The Ontario Human Rights Tribunal’s recent ruling that it’s unconstitutional for plan sponsors to discontinue benefits for employees after the age of 65 represents a fundamental shift for employers, according to one labour and employment lawyer.

“Previously, the Human Rights Tribunal would not enforce any discrimination issues if employers were to cut off benefits at the age of 65 for employees,” says Chantel Goldsmith, a partner at Samfiru Tumarkin LLP.

“But now, with this decision, everything has essentially flipped, and if employers cancel benefits for employees after the age of 65, there is the chance that they could bring discrimination claims and that the Human Rights Tribunal would use that decision as a precedent going forward. Then they could be found to be discriminating against the employee because of their age.” 

Read: Age discrimination in benefits plans unconstitutional, tribunal finds

In terms of how employers can protect themselves, Goldsmith says it depends on whether or not its insurer continues to provide benefits past age 65. The easiest path is where an insurer does provide retiree coverage, she notes, suggesting that where that isn’t an option, the employer should provide a cash payment so employees can buy their own benefits.

In her view, Goldsmith, legislators should have done away with the ability to cut off benefits at age 65 when they eliminated mandatory retirement.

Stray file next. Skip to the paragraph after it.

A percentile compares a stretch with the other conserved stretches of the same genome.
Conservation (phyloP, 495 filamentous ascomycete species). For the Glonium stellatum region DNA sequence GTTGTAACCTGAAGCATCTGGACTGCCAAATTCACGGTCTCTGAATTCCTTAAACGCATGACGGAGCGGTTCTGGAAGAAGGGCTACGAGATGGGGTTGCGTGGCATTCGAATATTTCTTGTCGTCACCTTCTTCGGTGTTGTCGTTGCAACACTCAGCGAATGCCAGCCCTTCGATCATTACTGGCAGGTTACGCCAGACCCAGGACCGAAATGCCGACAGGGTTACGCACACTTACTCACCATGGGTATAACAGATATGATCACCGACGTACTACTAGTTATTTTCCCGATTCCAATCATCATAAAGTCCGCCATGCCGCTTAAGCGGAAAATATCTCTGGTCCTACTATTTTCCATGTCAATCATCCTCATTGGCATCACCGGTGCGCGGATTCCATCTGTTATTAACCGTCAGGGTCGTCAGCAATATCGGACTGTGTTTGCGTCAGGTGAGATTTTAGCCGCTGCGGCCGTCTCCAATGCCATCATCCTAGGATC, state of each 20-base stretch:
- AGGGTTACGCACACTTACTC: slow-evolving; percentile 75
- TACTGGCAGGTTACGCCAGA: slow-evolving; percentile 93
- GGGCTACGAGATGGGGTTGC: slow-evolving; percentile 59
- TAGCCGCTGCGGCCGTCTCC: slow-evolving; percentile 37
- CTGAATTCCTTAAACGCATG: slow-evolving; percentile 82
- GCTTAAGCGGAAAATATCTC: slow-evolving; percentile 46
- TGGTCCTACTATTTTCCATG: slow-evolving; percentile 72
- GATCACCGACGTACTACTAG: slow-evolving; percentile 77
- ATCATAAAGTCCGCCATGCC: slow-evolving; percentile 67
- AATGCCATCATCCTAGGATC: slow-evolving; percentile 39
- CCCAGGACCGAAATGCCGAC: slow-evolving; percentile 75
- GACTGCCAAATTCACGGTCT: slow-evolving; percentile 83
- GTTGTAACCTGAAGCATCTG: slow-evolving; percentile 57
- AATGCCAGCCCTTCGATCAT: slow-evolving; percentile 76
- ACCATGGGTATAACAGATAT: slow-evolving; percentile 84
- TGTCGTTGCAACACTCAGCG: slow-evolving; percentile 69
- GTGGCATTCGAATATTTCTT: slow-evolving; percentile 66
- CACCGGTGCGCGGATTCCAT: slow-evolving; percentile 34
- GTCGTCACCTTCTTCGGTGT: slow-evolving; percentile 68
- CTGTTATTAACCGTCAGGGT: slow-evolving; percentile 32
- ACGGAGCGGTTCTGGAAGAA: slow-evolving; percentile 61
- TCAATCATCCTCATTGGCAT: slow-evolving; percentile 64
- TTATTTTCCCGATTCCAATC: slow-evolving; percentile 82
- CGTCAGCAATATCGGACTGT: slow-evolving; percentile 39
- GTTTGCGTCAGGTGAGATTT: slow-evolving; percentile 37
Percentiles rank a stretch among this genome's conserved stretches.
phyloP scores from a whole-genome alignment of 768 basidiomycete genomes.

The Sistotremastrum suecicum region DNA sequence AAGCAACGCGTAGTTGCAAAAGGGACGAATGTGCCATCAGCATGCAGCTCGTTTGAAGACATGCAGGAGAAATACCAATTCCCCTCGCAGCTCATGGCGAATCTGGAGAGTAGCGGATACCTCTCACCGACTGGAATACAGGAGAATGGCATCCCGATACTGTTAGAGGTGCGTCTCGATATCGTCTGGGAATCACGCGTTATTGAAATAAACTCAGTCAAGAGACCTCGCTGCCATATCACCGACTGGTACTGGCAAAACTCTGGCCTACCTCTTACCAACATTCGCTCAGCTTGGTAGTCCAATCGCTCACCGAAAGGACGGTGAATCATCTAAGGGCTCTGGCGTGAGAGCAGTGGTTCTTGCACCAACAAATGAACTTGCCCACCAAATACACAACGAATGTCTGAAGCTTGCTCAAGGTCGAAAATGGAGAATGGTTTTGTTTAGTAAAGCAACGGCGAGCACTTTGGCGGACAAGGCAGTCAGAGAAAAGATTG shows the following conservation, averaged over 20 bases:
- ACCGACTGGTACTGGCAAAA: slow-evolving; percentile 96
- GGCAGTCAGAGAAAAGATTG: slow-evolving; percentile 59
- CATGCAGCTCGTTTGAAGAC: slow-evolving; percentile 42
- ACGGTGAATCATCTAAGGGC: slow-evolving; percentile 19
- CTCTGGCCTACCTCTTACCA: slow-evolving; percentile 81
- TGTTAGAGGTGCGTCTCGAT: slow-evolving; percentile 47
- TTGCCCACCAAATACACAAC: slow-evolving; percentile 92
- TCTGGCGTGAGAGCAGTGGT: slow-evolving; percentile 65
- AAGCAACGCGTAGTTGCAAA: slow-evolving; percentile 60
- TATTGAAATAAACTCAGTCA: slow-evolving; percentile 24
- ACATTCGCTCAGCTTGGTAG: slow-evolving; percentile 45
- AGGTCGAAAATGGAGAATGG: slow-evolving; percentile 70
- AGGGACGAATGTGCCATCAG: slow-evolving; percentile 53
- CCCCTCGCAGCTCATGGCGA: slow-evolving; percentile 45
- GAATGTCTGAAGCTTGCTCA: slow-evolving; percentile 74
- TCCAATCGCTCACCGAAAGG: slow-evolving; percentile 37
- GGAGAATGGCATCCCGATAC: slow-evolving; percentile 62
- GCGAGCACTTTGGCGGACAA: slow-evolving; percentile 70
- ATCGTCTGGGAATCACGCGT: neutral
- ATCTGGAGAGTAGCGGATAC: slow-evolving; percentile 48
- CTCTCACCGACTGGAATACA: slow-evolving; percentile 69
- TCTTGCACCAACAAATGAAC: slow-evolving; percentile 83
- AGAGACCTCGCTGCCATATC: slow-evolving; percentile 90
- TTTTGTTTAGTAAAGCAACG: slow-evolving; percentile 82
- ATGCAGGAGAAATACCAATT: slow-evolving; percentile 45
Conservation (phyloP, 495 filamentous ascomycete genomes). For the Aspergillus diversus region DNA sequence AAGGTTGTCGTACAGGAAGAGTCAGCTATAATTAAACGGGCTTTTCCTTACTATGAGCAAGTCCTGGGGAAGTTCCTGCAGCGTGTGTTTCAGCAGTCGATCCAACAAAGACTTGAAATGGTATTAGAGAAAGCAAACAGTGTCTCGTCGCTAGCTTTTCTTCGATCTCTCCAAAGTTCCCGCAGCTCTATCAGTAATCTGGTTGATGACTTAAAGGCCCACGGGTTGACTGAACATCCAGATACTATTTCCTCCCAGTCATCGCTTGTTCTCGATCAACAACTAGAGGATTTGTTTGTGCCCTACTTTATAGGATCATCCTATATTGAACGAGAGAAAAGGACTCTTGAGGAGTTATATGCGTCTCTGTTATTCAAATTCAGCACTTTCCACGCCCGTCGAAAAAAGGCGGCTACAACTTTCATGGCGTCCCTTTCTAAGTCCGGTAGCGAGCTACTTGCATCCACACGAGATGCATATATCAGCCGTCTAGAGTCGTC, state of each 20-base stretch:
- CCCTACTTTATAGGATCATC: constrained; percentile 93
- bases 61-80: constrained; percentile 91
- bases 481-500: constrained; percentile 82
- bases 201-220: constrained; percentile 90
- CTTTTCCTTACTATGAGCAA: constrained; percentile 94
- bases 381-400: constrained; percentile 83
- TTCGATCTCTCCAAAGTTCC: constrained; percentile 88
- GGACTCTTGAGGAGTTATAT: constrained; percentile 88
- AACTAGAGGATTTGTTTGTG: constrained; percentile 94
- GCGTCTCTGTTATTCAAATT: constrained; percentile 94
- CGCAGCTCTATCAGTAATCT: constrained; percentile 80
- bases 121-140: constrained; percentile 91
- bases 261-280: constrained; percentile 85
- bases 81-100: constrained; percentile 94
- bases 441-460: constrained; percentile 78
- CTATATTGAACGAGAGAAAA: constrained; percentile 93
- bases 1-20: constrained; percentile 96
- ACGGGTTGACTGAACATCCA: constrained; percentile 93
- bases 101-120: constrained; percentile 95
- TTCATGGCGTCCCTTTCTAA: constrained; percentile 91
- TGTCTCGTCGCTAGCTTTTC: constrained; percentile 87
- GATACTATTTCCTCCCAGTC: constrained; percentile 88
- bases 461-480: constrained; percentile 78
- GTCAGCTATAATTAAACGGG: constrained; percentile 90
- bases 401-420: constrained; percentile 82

“People are working longer now and so long as they are working, why should they be cut off of their further benefits of employment? It forms part of their entire remuneration package as an employee, and to take something away from that would constitute discrimination because of their age,” says Goldsmith.

The ruling could, of course, have significant implications for benefits plans. Was the tribunal correct in finding the rules allowing employers to terminate benefits at age 65 unconstitutional? Is it an overdue recognition that people are working longer, as Goldsmith suggests, or are there good reasons for ending benefits at age 65 given, for example, potential hardship for employers? Have your say in Benefits Canada‘s weekly online poll.

Have your say: Is it unconstitutional to discontinue benefits at age 65?

The previous online poll asked whether Canadian governments should have a larger role in dental care. The poll saw a fairly even split, with 38 per cent saying governments already have enough to deal with around pharmacare and suggesting a new program would be expensive given the good private coverage already in place. Another 31 per cent agreed that high costs and lack of access for many Canadians mean it’s time for more robust public coverage. Rounding things out, the remaining 31 per cent of respondents said there’s some role for an expansion of public coverage on a limited basis to include more people without employer-sponsored dental benefits.

Read: A closer look at Ontario political parties’ pension, benefits promises

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